Wind

Gearing up for the future

Windmills

Fast forward 55 years to 2015 and following our fifth South African democratic elections it seems poetic that once again the winds of change are blowing through South Africa but this time it is not a political revolution that is set to change the landscape of our beautiful country but a green revolution in renewable energy.

South Africa's Integrated Resource Plan (IRP), under the leadership of the Department of Energy (DOE), envisages renewable energy contributing to 42% or 17.8GW of the country's new generation capacity by 2030. One of the ways they plan to achieve this is with 8.4GW of wind generated power.

The DoE’s Renewable Energy Independent Power Producer Procurement Programme (REIPPP) has already overseen the completion of four successful bidding windows with the fourth bidding window having been extended to include additional allocation under the DoE’s expedited procurement process.

The approved bids from all four bidding rounds will result in the construction of several wind farms over the coming years that will collectively house in excess of 1 000 wind turbines.

The estimated life span of wind turbines is about 20 years, compared to conventional steam turbine generator units that have averaged 40 years. The failure rate of wind turbines is about three times higher than that of conventional generators and this has historically been attributed to constantly changing loads experienced by the wind turbine, as a result of environmental variants.

Due to these highly variable operational conditions, the mechanical stress placed on wind turbines is incomparable in any other form of power generation and they consequently require a high degree of maintenance to provide cost effective and reliable power output throughout their expected 20 year life cycle. The wind turbine gearbox is the most critical component in terms of high failure rates and down time.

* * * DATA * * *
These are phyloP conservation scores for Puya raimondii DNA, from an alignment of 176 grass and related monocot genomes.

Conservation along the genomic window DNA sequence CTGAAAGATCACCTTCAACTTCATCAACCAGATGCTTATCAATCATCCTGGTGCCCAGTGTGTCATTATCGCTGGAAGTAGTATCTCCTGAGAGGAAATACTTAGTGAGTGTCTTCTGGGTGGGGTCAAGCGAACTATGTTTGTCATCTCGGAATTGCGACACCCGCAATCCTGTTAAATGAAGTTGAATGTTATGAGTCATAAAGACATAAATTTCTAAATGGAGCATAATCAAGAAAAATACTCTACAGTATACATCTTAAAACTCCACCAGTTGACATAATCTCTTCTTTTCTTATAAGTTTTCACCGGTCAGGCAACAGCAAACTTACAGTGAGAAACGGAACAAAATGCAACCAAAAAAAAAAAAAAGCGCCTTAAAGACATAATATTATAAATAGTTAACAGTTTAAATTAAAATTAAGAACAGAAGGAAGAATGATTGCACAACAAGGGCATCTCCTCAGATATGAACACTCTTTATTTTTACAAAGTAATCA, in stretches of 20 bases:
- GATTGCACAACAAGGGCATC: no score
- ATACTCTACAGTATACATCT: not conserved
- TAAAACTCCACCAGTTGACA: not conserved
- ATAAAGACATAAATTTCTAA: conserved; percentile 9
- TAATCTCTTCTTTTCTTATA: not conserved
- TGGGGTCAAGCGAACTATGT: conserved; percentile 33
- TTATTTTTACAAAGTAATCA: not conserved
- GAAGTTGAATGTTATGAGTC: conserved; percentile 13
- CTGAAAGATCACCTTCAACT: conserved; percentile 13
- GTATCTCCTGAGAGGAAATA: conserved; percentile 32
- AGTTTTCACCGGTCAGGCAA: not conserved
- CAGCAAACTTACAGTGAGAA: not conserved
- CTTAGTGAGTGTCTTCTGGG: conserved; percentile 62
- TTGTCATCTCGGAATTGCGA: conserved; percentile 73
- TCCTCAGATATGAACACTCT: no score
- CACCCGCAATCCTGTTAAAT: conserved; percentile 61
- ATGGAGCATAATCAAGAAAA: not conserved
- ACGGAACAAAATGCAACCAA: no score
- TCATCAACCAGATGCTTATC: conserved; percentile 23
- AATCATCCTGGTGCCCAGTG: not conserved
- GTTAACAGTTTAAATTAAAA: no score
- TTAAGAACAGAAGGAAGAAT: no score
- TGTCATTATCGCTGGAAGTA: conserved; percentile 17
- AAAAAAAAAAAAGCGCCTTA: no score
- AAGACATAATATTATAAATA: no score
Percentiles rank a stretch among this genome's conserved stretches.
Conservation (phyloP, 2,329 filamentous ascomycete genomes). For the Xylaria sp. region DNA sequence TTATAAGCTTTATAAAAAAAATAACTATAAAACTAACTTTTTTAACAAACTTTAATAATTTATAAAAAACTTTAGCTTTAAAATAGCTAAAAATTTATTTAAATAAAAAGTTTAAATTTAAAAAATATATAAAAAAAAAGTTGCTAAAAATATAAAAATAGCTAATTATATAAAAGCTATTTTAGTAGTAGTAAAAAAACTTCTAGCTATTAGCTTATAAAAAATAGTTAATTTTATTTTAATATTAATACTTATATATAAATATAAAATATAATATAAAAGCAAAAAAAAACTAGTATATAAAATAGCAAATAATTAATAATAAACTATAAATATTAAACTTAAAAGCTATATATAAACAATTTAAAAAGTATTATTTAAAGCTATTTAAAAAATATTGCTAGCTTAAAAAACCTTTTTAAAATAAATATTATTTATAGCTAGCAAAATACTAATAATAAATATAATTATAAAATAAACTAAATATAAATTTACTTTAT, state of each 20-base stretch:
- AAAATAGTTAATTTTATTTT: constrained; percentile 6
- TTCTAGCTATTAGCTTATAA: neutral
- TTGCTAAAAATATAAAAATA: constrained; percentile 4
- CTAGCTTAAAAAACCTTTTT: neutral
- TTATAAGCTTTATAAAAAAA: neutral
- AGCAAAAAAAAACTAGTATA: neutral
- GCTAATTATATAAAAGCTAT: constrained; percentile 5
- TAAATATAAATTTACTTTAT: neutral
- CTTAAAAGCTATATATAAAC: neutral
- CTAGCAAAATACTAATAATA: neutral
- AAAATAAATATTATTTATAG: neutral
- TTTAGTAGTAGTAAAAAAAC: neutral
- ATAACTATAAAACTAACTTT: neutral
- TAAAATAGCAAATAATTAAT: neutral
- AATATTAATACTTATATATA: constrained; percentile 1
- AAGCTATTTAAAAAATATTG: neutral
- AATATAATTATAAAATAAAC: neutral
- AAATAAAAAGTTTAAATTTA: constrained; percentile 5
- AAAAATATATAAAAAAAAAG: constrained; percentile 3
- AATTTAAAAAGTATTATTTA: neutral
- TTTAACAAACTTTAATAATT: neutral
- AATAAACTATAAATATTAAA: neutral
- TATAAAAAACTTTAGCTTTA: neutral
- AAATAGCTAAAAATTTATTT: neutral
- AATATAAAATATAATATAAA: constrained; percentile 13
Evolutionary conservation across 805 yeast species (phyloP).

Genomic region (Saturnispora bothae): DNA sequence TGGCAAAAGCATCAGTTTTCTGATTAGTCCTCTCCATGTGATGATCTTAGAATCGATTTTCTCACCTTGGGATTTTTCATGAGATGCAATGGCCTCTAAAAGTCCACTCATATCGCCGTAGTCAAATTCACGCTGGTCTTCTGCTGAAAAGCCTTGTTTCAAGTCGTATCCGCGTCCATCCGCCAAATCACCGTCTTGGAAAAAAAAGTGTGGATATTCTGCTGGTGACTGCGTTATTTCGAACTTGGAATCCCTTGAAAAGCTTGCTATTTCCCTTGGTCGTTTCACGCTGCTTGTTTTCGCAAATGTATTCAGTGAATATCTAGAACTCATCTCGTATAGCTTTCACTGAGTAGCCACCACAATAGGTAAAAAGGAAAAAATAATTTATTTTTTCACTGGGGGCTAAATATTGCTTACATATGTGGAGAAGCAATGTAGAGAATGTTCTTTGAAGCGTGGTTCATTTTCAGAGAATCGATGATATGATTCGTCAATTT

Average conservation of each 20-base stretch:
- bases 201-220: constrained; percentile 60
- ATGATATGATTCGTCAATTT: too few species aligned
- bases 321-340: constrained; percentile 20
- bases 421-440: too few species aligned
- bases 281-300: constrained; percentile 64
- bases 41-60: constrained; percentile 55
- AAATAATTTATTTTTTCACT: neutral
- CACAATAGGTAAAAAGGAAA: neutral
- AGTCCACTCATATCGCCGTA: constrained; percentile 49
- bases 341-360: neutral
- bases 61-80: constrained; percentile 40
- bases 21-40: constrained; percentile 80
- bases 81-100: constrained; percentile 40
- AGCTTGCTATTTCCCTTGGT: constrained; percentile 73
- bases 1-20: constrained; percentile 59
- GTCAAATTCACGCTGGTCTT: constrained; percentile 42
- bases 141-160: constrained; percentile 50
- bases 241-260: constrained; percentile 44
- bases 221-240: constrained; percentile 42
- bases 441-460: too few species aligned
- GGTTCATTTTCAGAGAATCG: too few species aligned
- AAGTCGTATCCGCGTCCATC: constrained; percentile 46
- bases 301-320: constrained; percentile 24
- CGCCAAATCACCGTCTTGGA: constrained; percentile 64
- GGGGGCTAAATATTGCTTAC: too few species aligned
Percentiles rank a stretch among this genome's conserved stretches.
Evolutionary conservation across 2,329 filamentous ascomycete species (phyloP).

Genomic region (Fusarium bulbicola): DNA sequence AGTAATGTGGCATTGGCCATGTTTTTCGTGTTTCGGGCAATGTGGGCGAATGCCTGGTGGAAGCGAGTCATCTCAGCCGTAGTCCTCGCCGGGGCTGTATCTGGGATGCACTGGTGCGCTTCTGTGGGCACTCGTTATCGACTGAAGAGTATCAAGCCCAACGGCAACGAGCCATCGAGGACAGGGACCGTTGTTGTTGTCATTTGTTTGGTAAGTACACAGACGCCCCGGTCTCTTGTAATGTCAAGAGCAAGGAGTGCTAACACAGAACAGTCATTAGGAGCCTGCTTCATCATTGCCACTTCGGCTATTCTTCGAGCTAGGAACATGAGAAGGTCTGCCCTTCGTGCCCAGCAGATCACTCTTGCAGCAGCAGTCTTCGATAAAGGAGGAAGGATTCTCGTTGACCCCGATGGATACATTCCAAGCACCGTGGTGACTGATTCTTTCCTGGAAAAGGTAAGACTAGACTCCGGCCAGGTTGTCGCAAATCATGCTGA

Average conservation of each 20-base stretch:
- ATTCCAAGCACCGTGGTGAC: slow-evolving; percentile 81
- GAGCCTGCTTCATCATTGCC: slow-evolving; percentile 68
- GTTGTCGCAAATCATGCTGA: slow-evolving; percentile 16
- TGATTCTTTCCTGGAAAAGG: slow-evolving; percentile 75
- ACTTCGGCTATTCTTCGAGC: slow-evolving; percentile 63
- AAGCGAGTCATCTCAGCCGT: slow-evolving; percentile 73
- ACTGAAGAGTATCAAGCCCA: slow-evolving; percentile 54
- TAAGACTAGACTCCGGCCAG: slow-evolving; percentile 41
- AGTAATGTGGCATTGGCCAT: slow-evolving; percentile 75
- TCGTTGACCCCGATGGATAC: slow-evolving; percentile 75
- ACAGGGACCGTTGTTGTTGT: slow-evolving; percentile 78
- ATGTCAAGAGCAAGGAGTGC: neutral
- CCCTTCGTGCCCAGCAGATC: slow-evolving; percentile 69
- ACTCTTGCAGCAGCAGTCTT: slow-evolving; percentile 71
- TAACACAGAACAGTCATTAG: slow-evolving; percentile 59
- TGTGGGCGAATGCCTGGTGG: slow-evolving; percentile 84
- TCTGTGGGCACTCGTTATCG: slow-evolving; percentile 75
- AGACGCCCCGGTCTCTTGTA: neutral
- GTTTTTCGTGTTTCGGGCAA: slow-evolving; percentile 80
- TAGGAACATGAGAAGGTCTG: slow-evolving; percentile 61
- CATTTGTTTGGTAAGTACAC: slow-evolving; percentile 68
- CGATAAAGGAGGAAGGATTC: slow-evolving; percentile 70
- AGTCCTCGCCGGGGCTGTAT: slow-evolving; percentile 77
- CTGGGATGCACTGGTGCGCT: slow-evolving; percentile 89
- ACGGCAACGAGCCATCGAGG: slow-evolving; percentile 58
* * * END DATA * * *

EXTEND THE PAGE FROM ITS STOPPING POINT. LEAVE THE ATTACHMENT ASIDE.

These premature gearbox failures are a leading maintenance cost driver that can substantially lower the profit margin of a wind turbine operation as they typically result in component replacement. Despite significant advancements in gearbox design, they remain an operation and maintenance cost driver due to the very high associated repair costs coupled with a high likelihood of failure through much of the wind turbine’s life cycle.

Ensuring long-term asset reliability and achieving low operation and maintenance costs are key drivers to the economic and technical viability of wind turbines becoming a primary renewable energy source in South Africa.

Oil analysis, along with other condition monitoring tools, offers the potential to effectively manage gearbox maintenance by detecting early damage as well as tracking the severity of the damage. It is for this reason that most OEM’s recommend routine oil analysis as part of an effective maintenance strategy.